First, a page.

Following New York Attorney General Letitia James’ announcement that she won’t be appealing the judge’s decision to allow T-Mobile and Sprint’s merger to go forward, California’s AG has now made a similar announcement.
California Attorney General Xavier Becerra will not appeal the judge’s decision last month to reject the state AGs’ lawsuit against the T-Mobile-Sprint merger. Becerra announced today that the California Department of Justice has struck a deal with T-Mo and Sprint regarding their merger.
Here are the requirements that T-Mobile must meet as part of its settlement with California:
- Make its low-cost T-Mobile Connect plans available in California for at least 5 years. These plans include 2GB of data for $15 per month and 5GB for $25.
- T-Mobile customers can keep their T-Mobile plans held in February 2019 for a total of five years.
- Project 10 Million, part of the New T-Mobile Un-carrier 1.0 move that will offer a free hotspot device and 100GB of free broadband internet per year for five years to 10 million low-income households. These households can also purchase select Wi-Fi tablets at cost.
- All current T-Mobile and Sprint employees in California must receive an offer of “substantially similar employment” with New T-Mobile. Also, the number of New T-Mobile employees in California will be equal to or greater than the current number of T-Mobile and Sprint employees.
- Open a new customer support center in Kingsburg, CA that will create approximately 1,000 new jobs.
- Increase participation in employee Diversity and Inclusion program to 60% within 3 years.
- Reimburse California and other states that participated in merger lawsuit for the costs of the investigation and litigation, up to a total of $15 million.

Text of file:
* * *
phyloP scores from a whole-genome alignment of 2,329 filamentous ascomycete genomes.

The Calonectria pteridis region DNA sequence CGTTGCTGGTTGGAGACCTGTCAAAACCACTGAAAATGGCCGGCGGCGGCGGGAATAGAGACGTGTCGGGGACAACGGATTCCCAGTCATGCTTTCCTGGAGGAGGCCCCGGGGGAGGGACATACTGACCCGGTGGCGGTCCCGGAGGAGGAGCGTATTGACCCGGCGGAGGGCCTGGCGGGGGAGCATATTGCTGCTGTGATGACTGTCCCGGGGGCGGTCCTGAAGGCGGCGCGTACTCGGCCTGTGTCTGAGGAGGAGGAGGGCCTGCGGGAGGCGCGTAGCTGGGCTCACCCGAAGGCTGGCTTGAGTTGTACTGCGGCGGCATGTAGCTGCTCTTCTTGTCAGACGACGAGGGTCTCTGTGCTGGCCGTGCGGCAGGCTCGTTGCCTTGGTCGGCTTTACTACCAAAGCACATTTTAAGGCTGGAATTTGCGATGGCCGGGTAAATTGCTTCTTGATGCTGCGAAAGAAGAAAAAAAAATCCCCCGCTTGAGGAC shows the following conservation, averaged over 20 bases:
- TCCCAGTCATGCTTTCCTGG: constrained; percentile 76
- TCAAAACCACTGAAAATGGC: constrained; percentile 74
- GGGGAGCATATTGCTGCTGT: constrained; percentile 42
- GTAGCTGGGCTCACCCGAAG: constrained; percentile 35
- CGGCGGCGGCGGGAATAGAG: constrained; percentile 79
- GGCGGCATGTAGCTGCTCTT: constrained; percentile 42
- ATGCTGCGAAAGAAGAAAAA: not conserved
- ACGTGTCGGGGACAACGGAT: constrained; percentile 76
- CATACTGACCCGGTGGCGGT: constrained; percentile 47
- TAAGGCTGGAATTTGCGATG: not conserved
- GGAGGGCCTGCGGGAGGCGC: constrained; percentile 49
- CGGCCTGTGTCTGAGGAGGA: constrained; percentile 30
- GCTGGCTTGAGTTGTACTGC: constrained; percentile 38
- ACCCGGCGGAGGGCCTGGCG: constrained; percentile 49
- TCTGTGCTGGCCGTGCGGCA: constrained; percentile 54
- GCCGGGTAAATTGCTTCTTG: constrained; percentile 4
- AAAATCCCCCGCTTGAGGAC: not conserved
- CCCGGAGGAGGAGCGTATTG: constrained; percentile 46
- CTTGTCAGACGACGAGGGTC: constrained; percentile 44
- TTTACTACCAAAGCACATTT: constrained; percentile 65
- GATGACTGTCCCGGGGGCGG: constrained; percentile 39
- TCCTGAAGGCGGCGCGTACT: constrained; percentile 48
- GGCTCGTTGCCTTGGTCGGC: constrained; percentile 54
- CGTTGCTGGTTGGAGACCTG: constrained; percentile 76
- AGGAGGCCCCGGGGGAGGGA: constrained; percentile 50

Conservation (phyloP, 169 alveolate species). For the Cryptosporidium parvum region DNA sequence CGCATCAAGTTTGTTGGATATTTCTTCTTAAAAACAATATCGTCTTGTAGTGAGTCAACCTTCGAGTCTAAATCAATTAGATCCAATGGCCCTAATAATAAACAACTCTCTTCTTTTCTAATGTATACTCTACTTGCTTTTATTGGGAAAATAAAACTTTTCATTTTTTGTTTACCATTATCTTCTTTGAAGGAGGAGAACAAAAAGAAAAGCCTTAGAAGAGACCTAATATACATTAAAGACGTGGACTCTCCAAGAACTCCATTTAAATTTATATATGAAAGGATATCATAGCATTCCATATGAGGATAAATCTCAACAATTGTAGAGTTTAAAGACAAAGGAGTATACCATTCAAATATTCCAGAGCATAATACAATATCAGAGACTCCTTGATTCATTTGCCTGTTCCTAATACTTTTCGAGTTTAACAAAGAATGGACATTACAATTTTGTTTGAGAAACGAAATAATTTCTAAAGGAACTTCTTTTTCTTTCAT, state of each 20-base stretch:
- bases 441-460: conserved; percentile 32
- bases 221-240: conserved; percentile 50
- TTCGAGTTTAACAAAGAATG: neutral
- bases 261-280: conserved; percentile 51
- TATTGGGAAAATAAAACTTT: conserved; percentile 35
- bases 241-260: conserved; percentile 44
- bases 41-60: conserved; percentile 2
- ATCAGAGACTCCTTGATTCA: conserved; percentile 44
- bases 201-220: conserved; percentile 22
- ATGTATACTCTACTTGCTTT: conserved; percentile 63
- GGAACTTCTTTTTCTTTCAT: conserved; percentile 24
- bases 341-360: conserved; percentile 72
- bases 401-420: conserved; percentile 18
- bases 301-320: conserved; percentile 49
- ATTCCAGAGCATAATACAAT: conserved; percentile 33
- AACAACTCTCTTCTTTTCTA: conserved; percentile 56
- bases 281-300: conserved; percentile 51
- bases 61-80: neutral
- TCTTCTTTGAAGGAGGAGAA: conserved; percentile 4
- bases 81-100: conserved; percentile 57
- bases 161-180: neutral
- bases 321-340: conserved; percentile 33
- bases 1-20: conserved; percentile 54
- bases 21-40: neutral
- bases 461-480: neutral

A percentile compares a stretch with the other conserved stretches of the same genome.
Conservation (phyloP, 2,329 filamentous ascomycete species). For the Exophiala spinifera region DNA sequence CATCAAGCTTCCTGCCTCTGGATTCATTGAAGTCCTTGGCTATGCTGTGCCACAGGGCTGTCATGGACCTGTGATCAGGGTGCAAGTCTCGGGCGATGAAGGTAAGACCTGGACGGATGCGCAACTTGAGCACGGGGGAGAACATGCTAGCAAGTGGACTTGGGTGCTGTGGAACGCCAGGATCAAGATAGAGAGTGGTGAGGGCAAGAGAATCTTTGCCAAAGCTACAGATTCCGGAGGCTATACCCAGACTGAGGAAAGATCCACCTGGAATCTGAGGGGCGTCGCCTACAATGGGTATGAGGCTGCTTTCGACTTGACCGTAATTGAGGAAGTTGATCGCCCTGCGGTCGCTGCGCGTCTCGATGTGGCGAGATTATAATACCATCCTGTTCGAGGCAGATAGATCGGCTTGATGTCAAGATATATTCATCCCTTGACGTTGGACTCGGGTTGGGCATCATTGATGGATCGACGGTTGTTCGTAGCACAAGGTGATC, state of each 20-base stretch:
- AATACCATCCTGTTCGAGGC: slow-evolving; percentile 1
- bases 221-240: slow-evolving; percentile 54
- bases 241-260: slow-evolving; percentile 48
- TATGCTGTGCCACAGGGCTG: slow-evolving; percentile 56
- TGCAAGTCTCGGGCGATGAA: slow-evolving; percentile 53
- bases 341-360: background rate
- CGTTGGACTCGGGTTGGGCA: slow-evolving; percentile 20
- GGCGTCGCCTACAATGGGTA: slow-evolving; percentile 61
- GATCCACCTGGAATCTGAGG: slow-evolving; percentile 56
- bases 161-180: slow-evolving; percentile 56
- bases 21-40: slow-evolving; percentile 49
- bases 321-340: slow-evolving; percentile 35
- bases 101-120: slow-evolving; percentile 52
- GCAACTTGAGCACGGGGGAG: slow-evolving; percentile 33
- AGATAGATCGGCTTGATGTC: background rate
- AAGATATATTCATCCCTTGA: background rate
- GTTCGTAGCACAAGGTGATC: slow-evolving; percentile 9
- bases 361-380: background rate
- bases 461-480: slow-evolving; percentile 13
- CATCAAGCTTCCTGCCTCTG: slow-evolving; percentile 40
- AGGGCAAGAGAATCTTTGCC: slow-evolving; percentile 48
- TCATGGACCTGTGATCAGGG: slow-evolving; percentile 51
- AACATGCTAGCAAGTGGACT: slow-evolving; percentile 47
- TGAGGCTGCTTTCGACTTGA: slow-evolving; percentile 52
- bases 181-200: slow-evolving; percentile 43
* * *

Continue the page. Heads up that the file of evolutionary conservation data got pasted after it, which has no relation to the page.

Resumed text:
Becerra and James were the two state AGs leading the lawsuit against the T-Mobile-Sprint merger. The two announced their lawsuit to block the merger back in June 2019, arguing that the deal would “substanitally” lessen competition in wireless, that prices would be higher, and that there would be a “substantial loss” of retail jobs.
The trial began in December 2019 with 14 state attorneys general opposing the deal, including New York and California. Judge Victor Marrero ultimately rejected the states’ lawsuit, saying in his ruling that the merger is not likely to lessen competition and that Sprint “does not have a sustainable long-term competitive strategy.”
While T-Mobile and Sprint’s merger has cleared most of the hurdles on its way to completion, there are still a couple of things standing in its way. The California Public Utilities Commission is the final of 19 state PUCs that need to weigh in on the deal, and the CPUC has said that it won’t make a final decision until April 16th.
The merger is also facing a Tunney Act review for any possible antitrust concerns. It’s unclear when Judge Timothy Kelly, who is conducting the review, will reach a decision.
T-Mobile has said that its merger could close as soon as April 1st, but with Kelly being quiet about his ruling and the CPUC waiting until April 16th to make its decision, hitting that April 1st merger closure could be difficult.